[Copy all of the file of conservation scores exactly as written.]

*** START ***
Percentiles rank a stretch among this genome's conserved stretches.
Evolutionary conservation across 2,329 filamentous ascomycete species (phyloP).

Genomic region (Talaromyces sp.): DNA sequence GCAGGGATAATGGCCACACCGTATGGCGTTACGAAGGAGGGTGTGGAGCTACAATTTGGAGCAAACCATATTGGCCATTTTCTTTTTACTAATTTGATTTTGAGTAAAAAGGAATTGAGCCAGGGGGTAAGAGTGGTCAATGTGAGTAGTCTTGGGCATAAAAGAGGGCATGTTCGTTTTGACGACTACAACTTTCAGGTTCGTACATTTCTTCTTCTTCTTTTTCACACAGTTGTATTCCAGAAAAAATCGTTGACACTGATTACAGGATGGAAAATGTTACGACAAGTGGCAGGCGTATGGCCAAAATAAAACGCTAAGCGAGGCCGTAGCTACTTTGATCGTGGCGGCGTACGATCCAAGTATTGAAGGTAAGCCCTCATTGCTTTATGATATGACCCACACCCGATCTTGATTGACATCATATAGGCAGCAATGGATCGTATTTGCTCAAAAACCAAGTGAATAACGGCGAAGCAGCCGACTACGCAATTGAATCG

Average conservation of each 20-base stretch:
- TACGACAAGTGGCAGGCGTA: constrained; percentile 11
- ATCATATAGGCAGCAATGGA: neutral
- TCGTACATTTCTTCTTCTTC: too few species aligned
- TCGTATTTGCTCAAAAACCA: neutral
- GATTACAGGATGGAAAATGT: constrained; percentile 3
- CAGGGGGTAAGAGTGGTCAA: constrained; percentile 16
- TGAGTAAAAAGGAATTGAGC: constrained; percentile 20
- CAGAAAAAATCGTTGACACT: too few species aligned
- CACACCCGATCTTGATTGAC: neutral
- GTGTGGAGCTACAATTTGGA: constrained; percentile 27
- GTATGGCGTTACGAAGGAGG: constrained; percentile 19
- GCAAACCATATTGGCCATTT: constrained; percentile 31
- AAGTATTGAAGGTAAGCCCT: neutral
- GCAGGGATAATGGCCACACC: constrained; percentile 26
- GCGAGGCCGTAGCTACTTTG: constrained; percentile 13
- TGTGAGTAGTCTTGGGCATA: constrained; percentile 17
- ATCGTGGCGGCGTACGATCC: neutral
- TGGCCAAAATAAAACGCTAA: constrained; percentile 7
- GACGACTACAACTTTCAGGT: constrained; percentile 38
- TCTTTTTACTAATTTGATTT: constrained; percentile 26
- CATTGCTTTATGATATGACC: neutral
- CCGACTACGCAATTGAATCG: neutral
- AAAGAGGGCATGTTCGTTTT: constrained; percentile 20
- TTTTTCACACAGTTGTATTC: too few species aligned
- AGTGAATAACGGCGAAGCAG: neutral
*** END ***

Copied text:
Percentiles rank a stretch among this genome's conserved stretches.
Evolutionary conservation across 2,329 filamentous ascomycete species (phyloP).

Genomic region (Talaromyces sp.): DNA sequence GCAGGGATAATGGCCACACCGTATGGCGTTACGAAGGAGGGTGTGGAGCTACAATTTGGAGCAAACCATATTGGCCATTTTCTTTTTACTAATTTGATTTTGAGTAAAAAGGAATTGAGCCAGGGGGTAAGAGTGGTCAATGTGAGTAGTCTTGGGCATAAAAGAGGGCATGTTCGTTTTGACGACTACAACTTTCAGGTTCGTACATTTCTTCTTCTTCTTTTTCACACAGTTGTATTCCAGAAAAAATCGTTGACACTGATTACAGGATGGAAAATGTTACGACAAGTGGCAGGCGTATGGCCAAAATAAAACGCTAAGCGAGGCCGTAGCTACTTTGATCGTGGCGGCGTACGATCCAAGTATTGAAGGTAAGCCCTCATTGCTTTATGATATGACCCACACCCGATCTTGATTGACATCATATAGGCAGCAATGGATCGTATTTGCTCAAAAACCAAGTGAATAACGGCGAAGCAGCCGACTACGCAATTGAATCG

Average conservation of each 20-base stretch:
- TACGACAAGTGGCAGGCGTA: constrained; percentile 11
- ATCATATAGGCAGCAATGGA: neutral
- TCGTACATTTCTTCTTCTTC: too few species aligned
- TCGTATTTGCTCAAAAACCA: neutral
- GATTACAGGATGGAAAATGT: constrained; percentile 3
- CAGGGGGTAAGAGTGGTCAA: constrained; percentile 16
- TGAGTAAAAAGGAATTGAGC: constrained; percentile 20
- CAGAAAAAATCGTTGACACT: too few species aligned
- CACACCCGATCTTGATTGAC: neutral
- GTGTGGAGCTACAATTTGGA: constrained; percentile 27
- GTATGGCGTTACGAAGGAGG: constrained; percentile 19
- GCAAACCATATTGGCCATTT: constrained; percentile 31
- AAGTATTGAAGGTAAGCCCT: neutral
- GCAGGGATAATGGCCACACC: constrained; percentile 26
- GCGAGGCCGTAGCTACTTTG: constrained; percentile 13
- TGTGAGTAGTCTTGGGCATA: constrained; percentile 17
- ATCGTGGCGGCGTACGATCC: neutral
- TGGCCAAAATAAAACGCTAA: constrained; percentile 7
- GACGACTACAACTTTCAGGT: constrained; percentile 38
- TCTTTTTACTAATTTGATTT: constrained; percentile 26
- CATTGCTTTATGATATGACC: neutral
- CCGACTACGCAATTGAATCG: neutral
- AAAGAGGGCATGTTCGTTTT: constrained; percentile 20
- TTTTTCACACAGTTGTATTC: too few species aligned
- AGTGAATAACGGCGAAGCAG: neutral